Waiting For Hockney is the story of what hard work, a bit of misguidedness, and a giant dash of dillusion can do for an aspiring artist. If you’re an artist you need to watch this film. Rent it on Netflix or oder it on the documentaries website. Read the the official synopsis below and watch the film trailer after the jump.
Waiting For Hockney is a comic and poignant tale of a man and the people who believe in him as they collude and collide for an entire decade in the service of a grand idea. The film explores the sometimes precarious line between dreams and delusion as it looks at the risks, payoffs and consequences when one man single-mindedly pursues his vision. Billy Pappas is a true American original. An art school graduate from a working class background living in rural Maryland, Billy has decided that his mission in life is to reinvent realism. He spends eight years on a single drawing of Marilyn Monroe working to show a microscopic level of detail he hopes will reveal something deeper than photography. Literally, he hopes to create a new art form. Aided, one might even say enabled, by an eccentric cast of characters including a clergyman, a professor and an architect calling himself “Dr. Lifestyle,” Billy finally completes the portrait and then begins a quest to show it to renowned contemporary artist David Hockney, the one person he thinks can validate everything for which Billy has been striving.
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Saya Woolfalk draws from dreams and desires, imagining fantasy lands, such as in her recent 3D work, “No Place.” She worked with an anthropologist to create her utopia, “No Place,” to explore the nature of humans and their capabilities for the future.
Oakland based artist, Brendan Monroe, creates bizarre compositions that feature imaginary ‘moving’ landscapes and faceless, alien looking creatures that resemble the human body. Monroe takes inspiration from the study of science and his interest in existentialism and self-discovery.
His characters, often portrayed in purple and reddish hues, find themselves in these multilayered, remote landscapes that present themselves as chaotic, or always in motion. The stringy, cool colored worlds precisely double their existence as a wonderful yet confusing space. Monroe is also interested in presenting his funky characters the same way he does his landscapes, as intricate forms that are always in motion.
We can take Monroe’s aesthetic and conceptual approach as one that tries to visually explore what it means to be human in a world that is contingent upon the variety and complexity of our actions, state of mind, or simply the passage of time and the progress it brings with it.
Each is a way of looking at and figuring out life. It’s that human question of what and who we are, how we are here. I also like the emotion and feeling of discovery and also the solving of a puzzle that was not known before. I lean in the direction of sciences I think mostly because I was raised that way, and I like to do my own investigations and draw conclusions.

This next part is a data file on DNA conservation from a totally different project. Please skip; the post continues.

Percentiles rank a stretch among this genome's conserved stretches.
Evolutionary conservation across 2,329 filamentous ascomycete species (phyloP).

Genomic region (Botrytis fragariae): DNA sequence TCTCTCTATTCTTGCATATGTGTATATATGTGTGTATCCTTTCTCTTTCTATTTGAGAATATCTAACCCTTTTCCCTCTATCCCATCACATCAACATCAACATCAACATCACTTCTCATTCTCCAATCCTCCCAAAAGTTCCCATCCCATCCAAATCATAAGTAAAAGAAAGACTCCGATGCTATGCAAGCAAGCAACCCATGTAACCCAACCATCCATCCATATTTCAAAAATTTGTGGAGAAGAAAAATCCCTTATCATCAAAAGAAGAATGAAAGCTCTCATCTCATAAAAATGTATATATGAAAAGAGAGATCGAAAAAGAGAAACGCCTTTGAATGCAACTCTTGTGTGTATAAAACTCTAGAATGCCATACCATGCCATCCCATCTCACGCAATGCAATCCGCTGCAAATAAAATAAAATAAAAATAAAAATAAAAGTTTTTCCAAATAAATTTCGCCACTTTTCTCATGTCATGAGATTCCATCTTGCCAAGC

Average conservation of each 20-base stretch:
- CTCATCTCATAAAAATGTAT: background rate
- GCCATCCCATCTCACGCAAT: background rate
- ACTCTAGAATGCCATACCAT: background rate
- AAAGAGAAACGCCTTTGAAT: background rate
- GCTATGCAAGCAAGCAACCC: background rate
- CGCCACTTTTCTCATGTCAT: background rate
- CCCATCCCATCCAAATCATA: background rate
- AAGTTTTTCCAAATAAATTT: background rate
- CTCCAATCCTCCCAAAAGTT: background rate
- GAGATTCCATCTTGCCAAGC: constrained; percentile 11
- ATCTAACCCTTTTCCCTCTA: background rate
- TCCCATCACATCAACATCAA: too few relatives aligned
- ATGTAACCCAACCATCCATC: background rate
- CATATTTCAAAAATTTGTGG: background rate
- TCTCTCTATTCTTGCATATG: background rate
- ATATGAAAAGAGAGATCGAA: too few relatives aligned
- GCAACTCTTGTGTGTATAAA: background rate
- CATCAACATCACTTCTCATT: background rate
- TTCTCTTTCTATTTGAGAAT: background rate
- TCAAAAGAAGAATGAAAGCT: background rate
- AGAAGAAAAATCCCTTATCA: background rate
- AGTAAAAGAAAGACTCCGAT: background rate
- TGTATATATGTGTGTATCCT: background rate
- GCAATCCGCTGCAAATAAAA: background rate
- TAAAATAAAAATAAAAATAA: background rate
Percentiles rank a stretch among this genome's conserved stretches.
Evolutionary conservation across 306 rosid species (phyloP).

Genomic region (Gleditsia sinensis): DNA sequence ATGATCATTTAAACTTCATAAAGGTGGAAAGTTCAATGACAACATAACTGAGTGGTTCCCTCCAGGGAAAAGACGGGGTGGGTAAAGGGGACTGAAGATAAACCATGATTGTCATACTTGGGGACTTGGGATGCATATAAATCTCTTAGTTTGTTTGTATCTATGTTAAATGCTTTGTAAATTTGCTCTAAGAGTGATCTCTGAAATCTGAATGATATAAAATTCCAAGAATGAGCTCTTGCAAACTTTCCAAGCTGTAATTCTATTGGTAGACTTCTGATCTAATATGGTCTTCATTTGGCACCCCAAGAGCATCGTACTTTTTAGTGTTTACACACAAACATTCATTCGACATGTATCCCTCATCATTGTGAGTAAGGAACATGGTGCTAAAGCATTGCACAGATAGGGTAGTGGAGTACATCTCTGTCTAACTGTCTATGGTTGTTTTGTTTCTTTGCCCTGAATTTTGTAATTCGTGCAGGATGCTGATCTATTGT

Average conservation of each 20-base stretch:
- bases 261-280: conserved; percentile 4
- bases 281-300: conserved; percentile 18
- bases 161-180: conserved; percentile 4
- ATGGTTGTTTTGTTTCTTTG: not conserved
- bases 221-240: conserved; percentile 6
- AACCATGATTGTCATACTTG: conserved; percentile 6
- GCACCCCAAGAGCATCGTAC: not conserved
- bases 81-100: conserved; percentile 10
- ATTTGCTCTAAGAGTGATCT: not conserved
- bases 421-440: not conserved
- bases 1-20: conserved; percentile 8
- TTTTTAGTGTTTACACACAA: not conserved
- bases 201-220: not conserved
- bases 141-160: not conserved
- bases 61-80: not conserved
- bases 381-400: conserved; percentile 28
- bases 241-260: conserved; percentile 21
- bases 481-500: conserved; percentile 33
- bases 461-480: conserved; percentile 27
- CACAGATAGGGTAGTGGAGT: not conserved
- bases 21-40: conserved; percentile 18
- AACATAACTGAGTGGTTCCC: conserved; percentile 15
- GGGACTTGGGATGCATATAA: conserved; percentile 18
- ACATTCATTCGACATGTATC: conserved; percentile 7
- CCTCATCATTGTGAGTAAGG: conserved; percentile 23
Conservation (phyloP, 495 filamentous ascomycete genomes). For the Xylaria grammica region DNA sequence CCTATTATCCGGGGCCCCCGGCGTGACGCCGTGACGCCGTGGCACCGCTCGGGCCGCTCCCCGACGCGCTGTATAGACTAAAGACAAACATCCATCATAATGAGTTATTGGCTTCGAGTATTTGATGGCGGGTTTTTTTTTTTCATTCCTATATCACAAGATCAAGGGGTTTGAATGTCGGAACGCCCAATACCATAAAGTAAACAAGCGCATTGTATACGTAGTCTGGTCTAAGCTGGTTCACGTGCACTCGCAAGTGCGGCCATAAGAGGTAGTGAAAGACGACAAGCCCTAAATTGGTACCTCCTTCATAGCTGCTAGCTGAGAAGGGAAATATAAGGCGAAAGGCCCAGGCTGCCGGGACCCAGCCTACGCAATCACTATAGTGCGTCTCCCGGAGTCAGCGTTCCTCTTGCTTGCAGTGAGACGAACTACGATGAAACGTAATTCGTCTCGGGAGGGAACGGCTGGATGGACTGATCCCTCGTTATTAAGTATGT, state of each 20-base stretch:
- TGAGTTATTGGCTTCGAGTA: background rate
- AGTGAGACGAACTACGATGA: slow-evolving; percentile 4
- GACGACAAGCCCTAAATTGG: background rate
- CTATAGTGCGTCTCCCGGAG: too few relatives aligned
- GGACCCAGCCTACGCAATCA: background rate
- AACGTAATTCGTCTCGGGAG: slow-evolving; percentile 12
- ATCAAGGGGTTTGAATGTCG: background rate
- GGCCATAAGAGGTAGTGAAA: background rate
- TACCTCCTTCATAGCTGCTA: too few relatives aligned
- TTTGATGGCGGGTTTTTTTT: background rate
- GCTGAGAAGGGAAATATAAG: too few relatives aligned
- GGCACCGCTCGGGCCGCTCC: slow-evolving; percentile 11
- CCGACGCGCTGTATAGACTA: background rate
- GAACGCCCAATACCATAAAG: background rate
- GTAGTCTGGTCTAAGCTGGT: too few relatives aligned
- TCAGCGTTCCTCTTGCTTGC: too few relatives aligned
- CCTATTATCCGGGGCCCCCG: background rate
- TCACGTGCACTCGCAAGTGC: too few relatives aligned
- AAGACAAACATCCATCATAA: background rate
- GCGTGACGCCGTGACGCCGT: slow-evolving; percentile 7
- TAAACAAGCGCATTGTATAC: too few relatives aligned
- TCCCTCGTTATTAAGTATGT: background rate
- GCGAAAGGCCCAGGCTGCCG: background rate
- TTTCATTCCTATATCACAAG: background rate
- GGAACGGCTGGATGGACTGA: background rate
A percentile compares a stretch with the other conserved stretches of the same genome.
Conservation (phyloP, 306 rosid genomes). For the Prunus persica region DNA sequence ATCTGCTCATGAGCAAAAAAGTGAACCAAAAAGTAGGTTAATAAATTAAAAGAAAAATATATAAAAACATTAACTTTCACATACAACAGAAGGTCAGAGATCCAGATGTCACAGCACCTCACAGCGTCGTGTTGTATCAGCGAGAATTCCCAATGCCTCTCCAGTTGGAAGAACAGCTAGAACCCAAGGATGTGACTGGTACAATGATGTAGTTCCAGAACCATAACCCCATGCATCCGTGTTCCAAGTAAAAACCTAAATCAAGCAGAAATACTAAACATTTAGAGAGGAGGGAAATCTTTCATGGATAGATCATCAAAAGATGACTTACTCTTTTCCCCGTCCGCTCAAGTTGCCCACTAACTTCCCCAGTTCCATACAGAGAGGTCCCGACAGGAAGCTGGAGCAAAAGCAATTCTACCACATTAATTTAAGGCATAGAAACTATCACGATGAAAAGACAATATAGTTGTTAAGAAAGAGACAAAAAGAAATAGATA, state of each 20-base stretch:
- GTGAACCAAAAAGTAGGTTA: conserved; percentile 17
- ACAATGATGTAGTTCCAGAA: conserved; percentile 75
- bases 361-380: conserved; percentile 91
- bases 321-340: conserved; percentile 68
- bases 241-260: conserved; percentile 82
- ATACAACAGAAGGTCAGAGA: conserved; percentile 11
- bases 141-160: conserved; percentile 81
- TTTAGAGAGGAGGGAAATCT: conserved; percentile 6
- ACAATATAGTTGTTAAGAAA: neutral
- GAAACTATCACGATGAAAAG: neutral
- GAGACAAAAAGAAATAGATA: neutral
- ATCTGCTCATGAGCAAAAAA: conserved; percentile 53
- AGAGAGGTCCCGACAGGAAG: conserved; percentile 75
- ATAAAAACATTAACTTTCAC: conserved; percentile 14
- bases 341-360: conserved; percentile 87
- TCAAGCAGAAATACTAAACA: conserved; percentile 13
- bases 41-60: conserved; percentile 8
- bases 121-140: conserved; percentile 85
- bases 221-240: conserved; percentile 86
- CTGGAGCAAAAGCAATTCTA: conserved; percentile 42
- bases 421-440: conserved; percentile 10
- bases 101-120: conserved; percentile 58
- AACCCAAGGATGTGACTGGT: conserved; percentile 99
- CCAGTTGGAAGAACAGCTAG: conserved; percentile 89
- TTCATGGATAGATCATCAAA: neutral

Have you ever wondered what your favorite cartoon character would look like as a bad guy/girl? French artist Pez has taken on this challenge and recreated sinister versions of popular animated icons. Using a technique which recalls r. crumb he renders evil versions of Tweety, SpongeBob, Snoopy, Homer, Mario and more. These give a glimpse into the character’s darkside which is all done in the name of fun. What does Tweety think about when he’s in a bad mood? Or is Mario and Buzz Lightyear covered in tattoos underneath their bulky uniforms.
The prevailing theme on the newly redone figures seems to be actual graffiti. Snoopy’s doghouse looks like an old tenement building on New York’s Lower East Side covered in bones. While SpongeBob has turned from a sponge to a building in tags. Either way the playfulness of Pez’ work is bound to attract those who look for a pop culture alternative. It also makes you realize that no matter how overly saturated these characters are future generations will continue to identify with them. (via escapekit)
Portlander Kyle Jorgensen combines ethereal, cosmic subject matter with explicitly tactile media selections, and it really works. In the age of Photoshop, a lot of this type of imagery is often generated through digital means. It’s really nice to see a guy just go all out homegrown. Great palette here as well. Click past the jump, and then check out his blog for more.
Zach Hyman’s photographs are concerned with the idea of bodies and boundaries and the spaces they occupy. Often, the bodies he captures are nude and placed in an environment that illuminates the boundaries of nature and culture. Something wonderfully vulnerable is evoked by the placement of these bodies. His subjects, though placed in settings seemingly incongruent with the exposition of their bodies, appear naturally comfortable. The way he captures light and contextualizes these bodies lend his work a universal quality that is at once identifiable and particular.